Life is Not a Rehearsal

Tommy Emmanuel is one of the world’s best guitarists, yet he’s not widely known in a field that often places glitz above skill.  As Emmanuel explains in the opening to a very entertaining TEDx talk, when he told a fellow traveler in business class that he made a living playing the guitar, he had to respond to the question “What band are you in?” with the fact that he played solo guitar. His seatmate looked at him as if Emmanuel had stumbled into the wrong section of the aircraft.

But as he thought about it, Emmanuel explained that he does, in fact, play in a band.  A one man band. In his TEDx talk he showcases the amazing skills that have made him so in demand by demonstrating how he plays the bass line, the drummer’s riff, the fills from a rhythm section, and the melody line all at once. If you’re like me, your jaw will drop with the complexity of the music and you’ll laugh at the line “look at how much money I’m saving up here!”

This is clearly someone who has found how to blend his passion with his job.  As Emmanuel describes it, he has a calling.

Tommy Emmanuel

Tommy Emmanuel (credit:

Angela Duckworth, the MacArthur Fellow recipient and author of Grit notes that,

“Fortunate indeed are those who have a top-level goal so consequential to the world that it imbues everything they do, no matter how small or tedious, with significance.  Consider the parable of the bricklayers:

Three bricklayers are asked:  ‘What are you doing?’

The first says, ‘I am laying bricks.’

The second says, ‘I am building a church.’

And he third says, ‘I am building the house of God.’

The first bricklayer has a job.  The second has a career.  The third has a calling.”

Emmanuel is fortunate in that he recognizes that his work impacts people in special ways. He knows that what’s important is not the critics’ take on his work, but the connections he makes with those who come to hear him play. Connection with others is not just a musician’s stock-in-trade, but is a skill many of us—not fortunate enough to have killer guitar chops—find important in taking a job to a calling.  To do work we are passionate about.  Emmanuel also notes that none other than the great Chet Atkins called him “the most fearless guitar player he’d ever heard.”  Emmanuel continues, “I think that being fearless is a huge part in breaking molds and in raising self-belief.”

Connecting with others. Fearlessness in what we do.  Building self-belief.  Remembering that you are the master of your own obituary.  Or, as Tommy Emmanuel says it at the end of his talk:  “Life is not a rehearsal, so you’d better get on with it.”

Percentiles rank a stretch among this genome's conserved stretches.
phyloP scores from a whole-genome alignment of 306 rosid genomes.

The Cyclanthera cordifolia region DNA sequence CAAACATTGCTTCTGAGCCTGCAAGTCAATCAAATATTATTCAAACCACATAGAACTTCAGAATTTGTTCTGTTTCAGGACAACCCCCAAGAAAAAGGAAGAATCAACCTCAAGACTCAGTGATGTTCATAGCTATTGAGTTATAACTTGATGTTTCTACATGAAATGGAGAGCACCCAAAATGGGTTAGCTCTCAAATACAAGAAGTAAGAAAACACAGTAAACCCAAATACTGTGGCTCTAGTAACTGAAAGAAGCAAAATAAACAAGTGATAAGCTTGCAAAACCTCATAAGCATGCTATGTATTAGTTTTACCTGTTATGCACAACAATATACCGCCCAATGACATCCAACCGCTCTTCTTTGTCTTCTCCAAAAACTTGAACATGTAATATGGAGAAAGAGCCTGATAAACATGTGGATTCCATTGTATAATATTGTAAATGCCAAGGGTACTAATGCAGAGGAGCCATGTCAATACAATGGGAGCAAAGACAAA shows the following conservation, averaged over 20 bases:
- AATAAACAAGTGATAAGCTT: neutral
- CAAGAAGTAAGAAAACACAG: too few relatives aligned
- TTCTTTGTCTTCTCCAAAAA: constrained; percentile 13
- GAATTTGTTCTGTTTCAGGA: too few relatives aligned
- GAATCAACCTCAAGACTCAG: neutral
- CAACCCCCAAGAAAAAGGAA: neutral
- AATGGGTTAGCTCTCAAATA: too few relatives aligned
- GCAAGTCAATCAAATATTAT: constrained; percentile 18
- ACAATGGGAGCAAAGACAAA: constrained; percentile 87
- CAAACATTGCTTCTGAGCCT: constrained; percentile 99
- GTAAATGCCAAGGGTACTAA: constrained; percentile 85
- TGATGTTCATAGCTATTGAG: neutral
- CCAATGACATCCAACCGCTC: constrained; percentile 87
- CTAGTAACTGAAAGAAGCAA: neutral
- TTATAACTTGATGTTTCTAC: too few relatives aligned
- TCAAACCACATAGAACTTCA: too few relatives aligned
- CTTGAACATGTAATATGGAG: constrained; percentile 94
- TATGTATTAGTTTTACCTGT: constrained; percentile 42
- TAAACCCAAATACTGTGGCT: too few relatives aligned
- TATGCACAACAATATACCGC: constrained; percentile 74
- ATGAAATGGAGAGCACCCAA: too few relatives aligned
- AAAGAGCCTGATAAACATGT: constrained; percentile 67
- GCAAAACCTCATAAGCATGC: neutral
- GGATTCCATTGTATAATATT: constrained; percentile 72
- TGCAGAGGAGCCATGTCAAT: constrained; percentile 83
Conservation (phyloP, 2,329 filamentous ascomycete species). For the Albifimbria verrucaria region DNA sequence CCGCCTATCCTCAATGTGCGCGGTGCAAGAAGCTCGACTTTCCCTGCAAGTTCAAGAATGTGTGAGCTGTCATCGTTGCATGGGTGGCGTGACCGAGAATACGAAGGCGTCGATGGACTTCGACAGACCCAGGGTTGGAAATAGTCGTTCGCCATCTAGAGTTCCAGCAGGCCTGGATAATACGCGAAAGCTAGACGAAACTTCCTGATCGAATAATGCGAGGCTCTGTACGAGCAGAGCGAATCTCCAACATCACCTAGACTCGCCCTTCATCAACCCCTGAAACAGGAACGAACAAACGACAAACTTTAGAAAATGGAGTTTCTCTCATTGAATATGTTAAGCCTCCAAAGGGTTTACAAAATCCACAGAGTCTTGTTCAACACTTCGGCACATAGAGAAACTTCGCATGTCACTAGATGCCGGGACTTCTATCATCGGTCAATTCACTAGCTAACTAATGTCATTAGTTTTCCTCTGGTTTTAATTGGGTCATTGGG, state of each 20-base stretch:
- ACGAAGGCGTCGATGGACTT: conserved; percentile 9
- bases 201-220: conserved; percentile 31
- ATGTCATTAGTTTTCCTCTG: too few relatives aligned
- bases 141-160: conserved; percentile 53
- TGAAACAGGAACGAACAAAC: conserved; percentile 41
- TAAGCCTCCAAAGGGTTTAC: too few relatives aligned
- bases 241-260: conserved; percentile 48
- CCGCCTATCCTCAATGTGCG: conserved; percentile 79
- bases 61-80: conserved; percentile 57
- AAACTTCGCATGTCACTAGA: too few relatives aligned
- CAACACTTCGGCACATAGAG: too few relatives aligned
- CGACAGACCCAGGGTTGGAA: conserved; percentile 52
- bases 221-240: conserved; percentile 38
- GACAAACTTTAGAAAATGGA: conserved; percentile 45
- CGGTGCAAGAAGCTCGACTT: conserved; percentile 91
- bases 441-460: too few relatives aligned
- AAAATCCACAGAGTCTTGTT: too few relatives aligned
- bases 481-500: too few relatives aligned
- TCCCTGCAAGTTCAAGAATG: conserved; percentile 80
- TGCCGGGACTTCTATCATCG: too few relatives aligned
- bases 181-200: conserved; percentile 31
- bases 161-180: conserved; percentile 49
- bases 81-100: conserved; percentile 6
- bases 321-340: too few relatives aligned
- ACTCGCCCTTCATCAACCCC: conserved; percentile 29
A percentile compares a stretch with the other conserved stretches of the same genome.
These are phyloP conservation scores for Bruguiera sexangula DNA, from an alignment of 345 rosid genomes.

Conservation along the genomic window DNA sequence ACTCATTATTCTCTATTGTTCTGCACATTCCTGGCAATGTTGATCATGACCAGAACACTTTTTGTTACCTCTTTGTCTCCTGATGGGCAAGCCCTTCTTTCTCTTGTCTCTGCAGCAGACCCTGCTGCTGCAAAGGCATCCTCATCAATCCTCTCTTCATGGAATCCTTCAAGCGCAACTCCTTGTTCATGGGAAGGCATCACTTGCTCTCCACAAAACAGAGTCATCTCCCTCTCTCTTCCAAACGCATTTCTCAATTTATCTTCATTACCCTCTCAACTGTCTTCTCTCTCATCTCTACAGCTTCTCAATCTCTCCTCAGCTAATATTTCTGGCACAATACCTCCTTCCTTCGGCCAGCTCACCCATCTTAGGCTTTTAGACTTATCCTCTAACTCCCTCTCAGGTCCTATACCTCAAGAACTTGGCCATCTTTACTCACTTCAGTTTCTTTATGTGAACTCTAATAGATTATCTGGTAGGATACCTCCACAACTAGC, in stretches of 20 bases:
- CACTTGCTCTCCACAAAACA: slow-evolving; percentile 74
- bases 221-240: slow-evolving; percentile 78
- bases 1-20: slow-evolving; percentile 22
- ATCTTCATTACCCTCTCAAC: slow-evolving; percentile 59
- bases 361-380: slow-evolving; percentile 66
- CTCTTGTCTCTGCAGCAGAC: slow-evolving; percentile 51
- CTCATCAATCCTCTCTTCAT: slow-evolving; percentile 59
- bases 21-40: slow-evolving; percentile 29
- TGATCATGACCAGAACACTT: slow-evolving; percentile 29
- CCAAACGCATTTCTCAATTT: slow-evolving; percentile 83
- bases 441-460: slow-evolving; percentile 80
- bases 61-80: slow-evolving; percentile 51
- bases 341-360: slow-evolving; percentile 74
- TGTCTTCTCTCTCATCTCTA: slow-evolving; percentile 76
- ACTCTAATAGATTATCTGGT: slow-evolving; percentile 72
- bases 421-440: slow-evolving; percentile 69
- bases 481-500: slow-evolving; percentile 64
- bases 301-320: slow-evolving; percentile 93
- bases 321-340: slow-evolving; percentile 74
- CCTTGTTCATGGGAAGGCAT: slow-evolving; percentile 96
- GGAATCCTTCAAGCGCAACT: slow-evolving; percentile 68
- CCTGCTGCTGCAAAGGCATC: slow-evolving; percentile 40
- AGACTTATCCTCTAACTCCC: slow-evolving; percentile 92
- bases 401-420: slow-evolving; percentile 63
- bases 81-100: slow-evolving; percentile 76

Have a good week.

More to come…


P.S. – For you Jason Isbell fans, in the video above you can hear Tommy play and Jason sing on a signature song by my first guitar hero, Doc Watson, from Tommy’s most recent album Accomplice One.  Enjoy.

Better Living Through (Better) Email

Virtually everyone I know in the working world believes there are too many emails and too many meetings.  Yes, I know, this isn’t exactly breaking news.

I’m fascinated by our love/hate relationship with emails.  We all get too many emails, and yet we inevitably send them out and contribute to the clogged up boxes of our colleagues. I’m exhibit A in that regard.  While I fume at times about the quality (or lack of quality) and the volume of emails, I send out an email to my colleagues like clockwork on Monday morning.*

How can we use email more effectively to make our lives easier?

First, to state the obvious the only effective email is one that is read.  Thankfully, the internet is full of great suggestions as to how to tailor your email messages to be effective. When I’m writing I try—but don’t always succeed—in getting to the point, in making good use of the subject line, and in trying not to overcommunicate.  I think how we write is important.

But how we manage our email is just as important to keeping this communication tool in perspective. Here are a few thoughts on how I tackle email management that may be helpful to you:

  • If you are looking at your emails in the morning before you have your calendar and work prioritized, stop.  Don’t waste your most valuable time looking at what others have thrown in your in-box.  Be proactive.  Be in charge of your life.
  • You may find that you work best on the weekend, or need that time to catch up.  Fine.  But don’t assume that your colleagues want to hear from you outside of the business week. Unless your job requires that you be accessible, work hard to honor your colleagues’ personal time.  Learn how to delay delivery (under “Options” in Microsoft Outlook) so all those wonderful messages you’ve written over the weekend start showing up only after the start of the business week.  Especially if you are in management, try and model good email behavior and etiquette.  If you are sending the signal that personal time is not as valuable as work time, then those who work with and for you will follow your cues.